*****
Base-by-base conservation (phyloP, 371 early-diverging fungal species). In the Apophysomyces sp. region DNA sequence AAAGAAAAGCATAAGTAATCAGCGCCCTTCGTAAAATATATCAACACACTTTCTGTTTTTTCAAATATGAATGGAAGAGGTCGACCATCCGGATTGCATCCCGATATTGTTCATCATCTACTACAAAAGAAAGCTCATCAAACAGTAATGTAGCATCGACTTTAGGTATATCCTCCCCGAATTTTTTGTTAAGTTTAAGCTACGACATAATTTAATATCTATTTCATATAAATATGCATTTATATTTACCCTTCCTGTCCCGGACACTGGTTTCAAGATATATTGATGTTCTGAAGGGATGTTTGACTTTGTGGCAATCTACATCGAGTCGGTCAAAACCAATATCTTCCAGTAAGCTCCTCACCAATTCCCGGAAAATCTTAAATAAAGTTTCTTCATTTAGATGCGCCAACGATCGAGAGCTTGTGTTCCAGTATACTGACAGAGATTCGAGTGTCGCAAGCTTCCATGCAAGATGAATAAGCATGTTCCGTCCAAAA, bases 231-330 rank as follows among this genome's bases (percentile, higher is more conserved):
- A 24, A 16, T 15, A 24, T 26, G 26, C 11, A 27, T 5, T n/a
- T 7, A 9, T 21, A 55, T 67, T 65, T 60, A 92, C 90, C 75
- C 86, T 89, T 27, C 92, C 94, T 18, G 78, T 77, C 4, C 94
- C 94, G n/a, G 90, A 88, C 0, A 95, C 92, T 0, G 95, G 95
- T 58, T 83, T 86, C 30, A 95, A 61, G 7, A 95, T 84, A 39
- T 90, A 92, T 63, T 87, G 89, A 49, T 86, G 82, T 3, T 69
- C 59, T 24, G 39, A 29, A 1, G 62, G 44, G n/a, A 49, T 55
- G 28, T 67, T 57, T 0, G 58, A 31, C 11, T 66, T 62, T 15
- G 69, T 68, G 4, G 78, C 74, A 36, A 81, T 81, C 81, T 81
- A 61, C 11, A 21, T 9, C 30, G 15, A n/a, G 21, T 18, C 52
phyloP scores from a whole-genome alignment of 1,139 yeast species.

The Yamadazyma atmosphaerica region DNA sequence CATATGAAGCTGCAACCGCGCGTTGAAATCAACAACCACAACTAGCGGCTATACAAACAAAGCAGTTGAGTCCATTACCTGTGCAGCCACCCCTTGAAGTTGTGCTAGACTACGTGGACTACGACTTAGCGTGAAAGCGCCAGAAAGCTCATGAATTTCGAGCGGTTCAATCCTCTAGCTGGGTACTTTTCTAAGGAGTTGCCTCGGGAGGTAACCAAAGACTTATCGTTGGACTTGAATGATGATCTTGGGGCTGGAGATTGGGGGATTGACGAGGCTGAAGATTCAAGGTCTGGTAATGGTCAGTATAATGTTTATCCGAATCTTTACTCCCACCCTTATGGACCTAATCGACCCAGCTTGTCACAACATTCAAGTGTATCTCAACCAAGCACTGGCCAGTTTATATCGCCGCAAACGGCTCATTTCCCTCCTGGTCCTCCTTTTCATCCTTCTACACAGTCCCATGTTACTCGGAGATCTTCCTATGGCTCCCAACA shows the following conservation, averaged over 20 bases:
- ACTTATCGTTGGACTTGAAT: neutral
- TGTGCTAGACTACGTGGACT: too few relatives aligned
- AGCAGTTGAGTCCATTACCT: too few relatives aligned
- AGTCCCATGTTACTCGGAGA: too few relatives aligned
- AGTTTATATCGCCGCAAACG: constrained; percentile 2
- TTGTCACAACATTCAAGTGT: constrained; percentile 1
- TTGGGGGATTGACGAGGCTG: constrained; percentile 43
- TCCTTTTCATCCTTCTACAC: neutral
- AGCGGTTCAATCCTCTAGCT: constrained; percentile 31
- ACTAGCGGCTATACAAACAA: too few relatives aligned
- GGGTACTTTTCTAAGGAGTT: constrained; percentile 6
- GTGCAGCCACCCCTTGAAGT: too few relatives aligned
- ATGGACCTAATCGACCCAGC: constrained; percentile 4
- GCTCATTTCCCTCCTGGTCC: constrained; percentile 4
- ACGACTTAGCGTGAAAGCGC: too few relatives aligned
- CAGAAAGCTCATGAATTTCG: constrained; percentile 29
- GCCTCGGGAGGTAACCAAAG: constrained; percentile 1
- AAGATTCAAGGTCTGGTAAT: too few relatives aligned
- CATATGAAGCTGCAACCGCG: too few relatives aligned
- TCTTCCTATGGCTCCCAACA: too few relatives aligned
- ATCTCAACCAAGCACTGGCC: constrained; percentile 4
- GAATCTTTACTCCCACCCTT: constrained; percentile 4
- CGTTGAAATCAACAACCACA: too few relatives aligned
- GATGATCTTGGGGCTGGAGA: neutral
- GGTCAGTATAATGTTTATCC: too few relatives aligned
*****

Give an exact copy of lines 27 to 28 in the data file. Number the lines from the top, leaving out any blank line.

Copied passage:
- GCTCATTTCCCTCCTGGTCC: constrained; percentile 4
- ACGACTTAGCGTGAAAGCGC: too few relatives aligned